By Charlotte McDonald
BBC World Service
17 January 2019
Josette Audin spent more than 60 years asking French leaders to admit responsibility for her husband’s death in Algeria. Finally, last year, Emmanuel Macron acknowledged that he had been tortured and killed in custody. At the same time, he said the archives would be opened to researchers – was this an empty promise?
“This is the university where we were studying in Algiers,” says Josette Audin, pointing at a photograph of a grand building with classical columns on a tree-lined square.
The 87-year-old is telling me about her life with Maurice Audin, a fellow maths student at the University of Algiers in the 1950s.
They met during a lecture, fell in love and got married. Both were of European descent – as were one in 10 of Algeria’s population after 120 years of French rule – and both were communists who supported the fight for Algerian independence.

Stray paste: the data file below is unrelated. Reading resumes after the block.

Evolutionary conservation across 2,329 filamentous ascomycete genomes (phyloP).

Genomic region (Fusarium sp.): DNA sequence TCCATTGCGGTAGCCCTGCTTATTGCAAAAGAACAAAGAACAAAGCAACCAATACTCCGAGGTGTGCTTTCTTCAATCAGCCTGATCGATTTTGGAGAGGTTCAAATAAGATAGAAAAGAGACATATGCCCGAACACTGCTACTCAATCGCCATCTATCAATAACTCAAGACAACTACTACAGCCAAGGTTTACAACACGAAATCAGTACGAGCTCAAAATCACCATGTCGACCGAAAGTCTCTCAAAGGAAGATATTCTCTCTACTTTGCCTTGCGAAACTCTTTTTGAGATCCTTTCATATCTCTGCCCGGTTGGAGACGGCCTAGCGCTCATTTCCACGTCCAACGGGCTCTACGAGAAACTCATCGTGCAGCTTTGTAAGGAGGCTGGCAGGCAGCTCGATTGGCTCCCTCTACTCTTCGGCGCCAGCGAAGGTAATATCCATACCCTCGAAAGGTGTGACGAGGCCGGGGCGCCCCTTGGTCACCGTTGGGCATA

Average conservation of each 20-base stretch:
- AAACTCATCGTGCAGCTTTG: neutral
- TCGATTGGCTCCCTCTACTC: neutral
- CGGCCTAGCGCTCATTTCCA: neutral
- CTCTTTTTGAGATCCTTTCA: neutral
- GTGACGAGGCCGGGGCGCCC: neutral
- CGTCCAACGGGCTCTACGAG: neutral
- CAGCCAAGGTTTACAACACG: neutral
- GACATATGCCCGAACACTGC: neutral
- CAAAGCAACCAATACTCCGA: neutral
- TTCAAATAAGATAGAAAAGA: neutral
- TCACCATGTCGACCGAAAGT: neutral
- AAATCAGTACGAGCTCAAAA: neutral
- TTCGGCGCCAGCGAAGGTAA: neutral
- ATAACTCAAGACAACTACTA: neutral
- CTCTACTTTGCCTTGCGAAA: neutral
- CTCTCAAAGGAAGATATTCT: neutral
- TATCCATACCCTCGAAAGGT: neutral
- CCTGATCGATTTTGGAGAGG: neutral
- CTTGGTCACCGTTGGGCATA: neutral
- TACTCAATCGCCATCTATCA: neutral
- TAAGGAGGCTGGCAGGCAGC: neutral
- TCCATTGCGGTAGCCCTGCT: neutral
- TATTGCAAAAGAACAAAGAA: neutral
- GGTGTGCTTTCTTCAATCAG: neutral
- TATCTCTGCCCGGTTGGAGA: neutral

“My parents were not fighting with arms,” says Josette’s daughter, Michèle, “My father was doing propaganda.”
In 1957, Maurice was teaching maths at the university and working on his doctoral dissertation, while Josette was bringing up their three young children.
By this point the Battle of Algiers was raging. Pro-independence groups were carrying out violent attacks and the authorities were struggling to keep control.
When it became known that the Audins had given shelter in their home to a wanted communist leader, soldiers arrived one night and took 25-year-old Maurice away.
The French in Algeria
1830: France occupies Algiers
1848: After an uprising led by rebel leader Abd-el-Kader, Paris declares Algeria to be an integral part of France
1940: France falls to Germany in World War Two – allied landings in Algeria follow in 1942
1945: As WW2 ends, thousands are killed in pro-independence demonstrations in Sétif
1954-62: Algerian War – the Battle of Algiers lasts from 1956-7
1962: Algeria becomes an independent state
“My mother asked them, ‘When will he be back?'” says Michèle.
“‘If everything goes well,’ they said, ‘he will come back in half an hour.'”
But he never returned. A close friend who was arrested the next day said he saw Maurice strapped to a table, being tortured.